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Sir David Young Cameron (1865-1945)

The Heart of Perthshire c. 1934-5

Oil on canvas | 101.8 x 102.4 cm (support, canvas/panel/str external) | RCIN 401072

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  • The painter, water-colourist and etcher David Young Cameron studied at both the Glasgow and Edinburgh Schools of Art. He became a leading member of the Scottish etching revival, and his early works are principally devoted to architectural subjects and portraiture. However, after the turn of the century Cameron became increasingly interested in the Scottish landscape. In 1899 he moved to Kippen, a small village near Stirling, where he lived for the rest of his life.

    Following a heart attack in 1921 Cameron travelled to the South of France to recuperate and it was here, influenced by the intensity of light, he started to use vibrant colour in his work. This he continued to incorporate into his native landscapes on his return to Scotland. In this soft, autumnal landscape Cameron is able to reveal the spirit of Loch Earn, at a particular time of day, through a simplicity of form, thus allowing colour and light to become the dominant feature of the painting. This characteristic of his paintings may be allied with the fact that Cameron was a skilful water-colourist, an art requiring an economy of line, followed by a successive layering of colour (see RCIN 453575).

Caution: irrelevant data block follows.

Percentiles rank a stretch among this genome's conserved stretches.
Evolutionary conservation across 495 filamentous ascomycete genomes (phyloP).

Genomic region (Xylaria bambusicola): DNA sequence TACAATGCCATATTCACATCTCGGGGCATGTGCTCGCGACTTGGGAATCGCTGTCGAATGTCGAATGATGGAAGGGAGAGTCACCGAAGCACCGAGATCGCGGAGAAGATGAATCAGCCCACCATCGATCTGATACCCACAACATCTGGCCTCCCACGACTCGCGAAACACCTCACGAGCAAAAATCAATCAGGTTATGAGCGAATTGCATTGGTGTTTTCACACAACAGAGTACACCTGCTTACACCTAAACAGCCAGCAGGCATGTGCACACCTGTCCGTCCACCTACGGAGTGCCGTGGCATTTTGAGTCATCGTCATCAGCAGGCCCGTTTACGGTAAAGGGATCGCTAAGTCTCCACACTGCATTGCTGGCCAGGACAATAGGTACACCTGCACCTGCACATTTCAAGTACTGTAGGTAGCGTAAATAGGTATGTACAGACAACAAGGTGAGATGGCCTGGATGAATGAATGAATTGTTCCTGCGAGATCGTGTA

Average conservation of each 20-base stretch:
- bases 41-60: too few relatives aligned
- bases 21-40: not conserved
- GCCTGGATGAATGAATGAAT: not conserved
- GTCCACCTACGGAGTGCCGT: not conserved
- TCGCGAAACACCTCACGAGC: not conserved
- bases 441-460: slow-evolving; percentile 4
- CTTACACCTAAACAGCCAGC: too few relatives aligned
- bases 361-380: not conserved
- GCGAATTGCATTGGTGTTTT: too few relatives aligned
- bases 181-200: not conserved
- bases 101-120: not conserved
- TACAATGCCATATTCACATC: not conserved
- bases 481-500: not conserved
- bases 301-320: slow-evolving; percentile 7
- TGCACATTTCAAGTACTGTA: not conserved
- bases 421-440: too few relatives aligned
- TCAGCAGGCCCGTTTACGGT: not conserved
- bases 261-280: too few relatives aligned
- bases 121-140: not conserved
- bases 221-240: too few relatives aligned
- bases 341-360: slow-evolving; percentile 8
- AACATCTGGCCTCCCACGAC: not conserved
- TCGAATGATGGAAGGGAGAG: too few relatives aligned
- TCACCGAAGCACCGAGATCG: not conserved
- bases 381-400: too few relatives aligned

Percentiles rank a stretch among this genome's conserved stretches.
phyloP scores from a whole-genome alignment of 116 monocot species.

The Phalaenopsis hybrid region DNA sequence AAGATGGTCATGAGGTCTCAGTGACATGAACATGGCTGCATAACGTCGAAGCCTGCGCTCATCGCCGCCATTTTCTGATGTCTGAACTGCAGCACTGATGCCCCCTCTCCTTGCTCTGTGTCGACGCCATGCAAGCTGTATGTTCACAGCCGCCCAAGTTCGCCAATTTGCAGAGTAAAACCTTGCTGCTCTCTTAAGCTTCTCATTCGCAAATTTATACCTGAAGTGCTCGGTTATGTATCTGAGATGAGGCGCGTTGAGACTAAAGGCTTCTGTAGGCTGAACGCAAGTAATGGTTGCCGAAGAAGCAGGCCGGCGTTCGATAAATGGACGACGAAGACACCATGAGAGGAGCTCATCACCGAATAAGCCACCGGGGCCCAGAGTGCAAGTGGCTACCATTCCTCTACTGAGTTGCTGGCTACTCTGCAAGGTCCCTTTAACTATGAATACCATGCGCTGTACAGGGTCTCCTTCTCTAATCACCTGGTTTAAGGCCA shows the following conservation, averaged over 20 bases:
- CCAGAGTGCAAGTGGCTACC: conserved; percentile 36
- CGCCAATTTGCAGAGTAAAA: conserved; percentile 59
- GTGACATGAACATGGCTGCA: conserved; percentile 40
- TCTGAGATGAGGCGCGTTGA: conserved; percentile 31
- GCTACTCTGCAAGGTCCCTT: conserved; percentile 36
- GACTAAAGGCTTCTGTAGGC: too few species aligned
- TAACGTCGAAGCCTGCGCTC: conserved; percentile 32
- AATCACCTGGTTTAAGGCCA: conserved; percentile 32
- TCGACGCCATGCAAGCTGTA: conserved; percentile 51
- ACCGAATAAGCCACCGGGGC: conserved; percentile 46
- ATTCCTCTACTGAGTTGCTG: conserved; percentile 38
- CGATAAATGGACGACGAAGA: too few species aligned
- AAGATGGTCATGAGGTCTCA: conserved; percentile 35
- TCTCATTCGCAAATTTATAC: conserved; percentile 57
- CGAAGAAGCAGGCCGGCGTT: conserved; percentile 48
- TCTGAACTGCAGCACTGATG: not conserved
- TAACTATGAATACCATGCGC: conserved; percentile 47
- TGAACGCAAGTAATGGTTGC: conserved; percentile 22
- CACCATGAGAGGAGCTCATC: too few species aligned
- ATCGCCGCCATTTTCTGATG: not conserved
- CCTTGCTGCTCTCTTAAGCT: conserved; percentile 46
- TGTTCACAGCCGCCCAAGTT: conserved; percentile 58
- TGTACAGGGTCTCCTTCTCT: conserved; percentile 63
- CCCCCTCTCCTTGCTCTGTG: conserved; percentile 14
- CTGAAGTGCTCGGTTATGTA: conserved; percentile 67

A similar work entitled 'Loch Earn' was at Sotheby's, Edinburgh, Assembly Rooms, 23 March 1993 (247) and sold again at Christie's, South Kensington, 10 November 2011 (211); possibly the work exhibited at the Royal Academy in 1932 (166). A watercolour of Loch Earn is in the Art Gallery of New South Wales, no date, (No 7585). This painting was shown at the Royal Academy, Summer Exhibition, 1935 (140, 'The Heart of Perthshire').

    Presented to the Holyrood Amenity Trust by Dr Annie I. Dunlop, 1955

  • Medium and techniques

    Oil on canvas


    101.8 x 102.4 cm (support, canvas/panel/str external)

    124.0 x 124.0 x 10.0 cm (frame, external)

  • Alternative title(s)

    Loch Earn, Perthshire